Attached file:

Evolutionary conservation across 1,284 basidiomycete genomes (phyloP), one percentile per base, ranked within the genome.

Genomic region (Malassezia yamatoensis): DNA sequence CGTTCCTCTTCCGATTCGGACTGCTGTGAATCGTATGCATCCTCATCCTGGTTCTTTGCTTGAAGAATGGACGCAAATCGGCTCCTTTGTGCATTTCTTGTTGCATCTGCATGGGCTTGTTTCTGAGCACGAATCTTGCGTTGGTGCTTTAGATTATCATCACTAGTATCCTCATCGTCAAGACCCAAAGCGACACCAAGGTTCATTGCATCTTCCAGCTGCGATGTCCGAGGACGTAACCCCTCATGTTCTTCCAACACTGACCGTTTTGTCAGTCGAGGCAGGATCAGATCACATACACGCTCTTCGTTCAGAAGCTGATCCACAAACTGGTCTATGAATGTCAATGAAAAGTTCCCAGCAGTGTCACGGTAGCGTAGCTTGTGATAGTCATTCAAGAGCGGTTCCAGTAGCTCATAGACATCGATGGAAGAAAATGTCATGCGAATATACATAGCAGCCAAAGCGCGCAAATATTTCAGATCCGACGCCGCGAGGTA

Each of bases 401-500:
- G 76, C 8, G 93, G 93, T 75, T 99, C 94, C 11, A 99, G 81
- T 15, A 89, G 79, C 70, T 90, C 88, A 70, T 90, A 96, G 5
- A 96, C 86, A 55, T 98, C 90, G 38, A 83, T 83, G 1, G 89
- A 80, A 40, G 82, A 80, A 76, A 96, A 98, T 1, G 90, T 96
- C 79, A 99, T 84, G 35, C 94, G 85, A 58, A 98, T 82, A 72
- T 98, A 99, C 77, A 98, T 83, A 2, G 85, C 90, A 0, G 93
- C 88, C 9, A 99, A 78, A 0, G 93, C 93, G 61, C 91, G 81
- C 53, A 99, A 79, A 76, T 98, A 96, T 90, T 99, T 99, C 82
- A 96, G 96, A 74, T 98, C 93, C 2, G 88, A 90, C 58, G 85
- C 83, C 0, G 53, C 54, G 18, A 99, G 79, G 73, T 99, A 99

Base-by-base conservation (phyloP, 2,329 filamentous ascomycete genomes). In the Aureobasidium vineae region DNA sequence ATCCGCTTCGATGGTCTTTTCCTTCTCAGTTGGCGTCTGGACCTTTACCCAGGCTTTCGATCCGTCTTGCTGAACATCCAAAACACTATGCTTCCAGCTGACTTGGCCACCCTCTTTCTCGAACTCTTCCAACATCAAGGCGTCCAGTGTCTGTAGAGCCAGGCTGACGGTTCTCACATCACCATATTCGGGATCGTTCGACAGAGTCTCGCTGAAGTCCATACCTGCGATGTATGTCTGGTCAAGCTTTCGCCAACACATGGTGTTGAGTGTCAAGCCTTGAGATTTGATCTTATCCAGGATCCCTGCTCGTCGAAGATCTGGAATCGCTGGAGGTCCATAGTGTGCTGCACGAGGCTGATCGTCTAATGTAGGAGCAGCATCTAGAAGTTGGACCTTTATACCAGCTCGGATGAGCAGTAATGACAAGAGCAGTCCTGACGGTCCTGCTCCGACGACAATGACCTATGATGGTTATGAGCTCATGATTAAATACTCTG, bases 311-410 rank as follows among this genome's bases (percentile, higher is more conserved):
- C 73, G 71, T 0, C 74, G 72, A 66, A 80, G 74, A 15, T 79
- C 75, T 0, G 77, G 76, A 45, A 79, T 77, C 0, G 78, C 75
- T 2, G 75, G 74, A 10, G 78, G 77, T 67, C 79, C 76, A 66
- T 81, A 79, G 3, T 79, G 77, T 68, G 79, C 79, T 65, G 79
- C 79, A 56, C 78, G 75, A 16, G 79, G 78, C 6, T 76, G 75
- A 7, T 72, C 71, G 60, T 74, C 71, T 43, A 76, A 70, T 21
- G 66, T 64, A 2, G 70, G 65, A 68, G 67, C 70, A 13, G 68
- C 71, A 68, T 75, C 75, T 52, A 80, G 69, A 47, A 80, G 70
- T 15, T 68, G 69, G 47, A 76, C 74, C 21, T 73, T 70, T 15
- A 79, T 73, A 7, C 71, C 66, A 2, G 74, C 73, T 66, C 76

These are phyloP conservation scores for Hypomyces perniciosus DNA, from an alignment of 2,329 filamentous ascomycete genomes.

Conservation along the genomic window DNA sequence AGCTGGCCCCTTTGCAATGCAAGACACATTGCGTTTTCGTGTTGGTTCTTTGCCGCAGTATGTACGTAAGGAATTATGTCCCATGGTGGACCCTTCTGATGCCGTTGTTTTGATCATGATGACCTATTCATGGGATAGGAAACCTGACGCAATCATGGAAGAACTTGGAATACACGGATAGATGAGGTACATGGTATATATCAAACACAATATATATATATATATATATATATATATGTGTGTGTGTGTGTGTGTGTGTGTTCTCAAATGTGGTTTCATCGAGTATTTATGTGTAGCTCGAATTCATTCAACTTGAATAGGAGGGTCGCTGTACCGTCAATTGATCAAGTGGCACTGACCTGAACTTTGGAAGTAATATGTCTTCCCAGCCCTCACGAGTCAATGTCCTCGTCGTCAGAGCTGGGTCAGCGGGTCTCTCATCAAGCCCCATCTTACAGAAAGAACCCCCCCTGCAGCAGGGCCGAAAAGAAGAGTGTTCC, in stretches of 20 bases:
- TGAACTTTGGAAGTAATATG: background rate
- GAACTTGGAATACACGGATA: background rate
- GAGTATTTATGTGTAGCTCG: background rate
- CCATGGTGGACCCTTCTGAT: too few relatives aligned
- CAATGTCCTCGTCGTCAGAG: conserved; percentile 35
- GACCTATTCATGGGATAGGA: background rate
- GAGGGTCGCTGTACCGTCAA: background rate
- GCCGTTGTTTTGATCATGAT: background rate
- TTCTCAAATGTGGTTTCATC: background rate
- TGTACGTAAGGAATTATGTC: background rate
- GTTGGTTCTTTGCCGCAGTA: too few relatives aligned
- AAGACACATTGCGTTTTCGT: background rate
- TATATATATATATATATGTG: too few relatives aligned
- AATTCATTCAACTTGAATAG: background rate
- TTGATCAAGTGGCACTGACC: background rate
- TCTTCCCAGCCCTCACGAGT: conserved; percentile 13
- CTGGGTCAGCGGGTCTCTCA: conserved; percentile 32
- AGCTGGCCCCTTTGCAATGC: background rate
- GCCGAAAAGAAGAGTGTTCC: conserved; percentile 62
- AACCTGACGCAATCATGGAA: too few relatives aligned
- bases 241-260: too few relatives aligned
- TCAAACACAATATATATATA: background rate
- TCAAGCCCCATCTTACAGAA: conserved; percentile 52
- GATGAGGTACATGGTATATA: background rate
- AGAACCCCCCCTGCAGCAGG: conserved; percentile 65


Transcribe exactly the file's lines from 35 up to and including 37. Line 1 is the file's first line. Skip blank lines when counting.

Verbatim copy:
- TTCTCAAATGTGGTTTCATC: background rate
- TGTACGTAAGGAATTATGTC: background rate
- GTTGGTTCTTTGCCGCAGTA: too few relatives aligned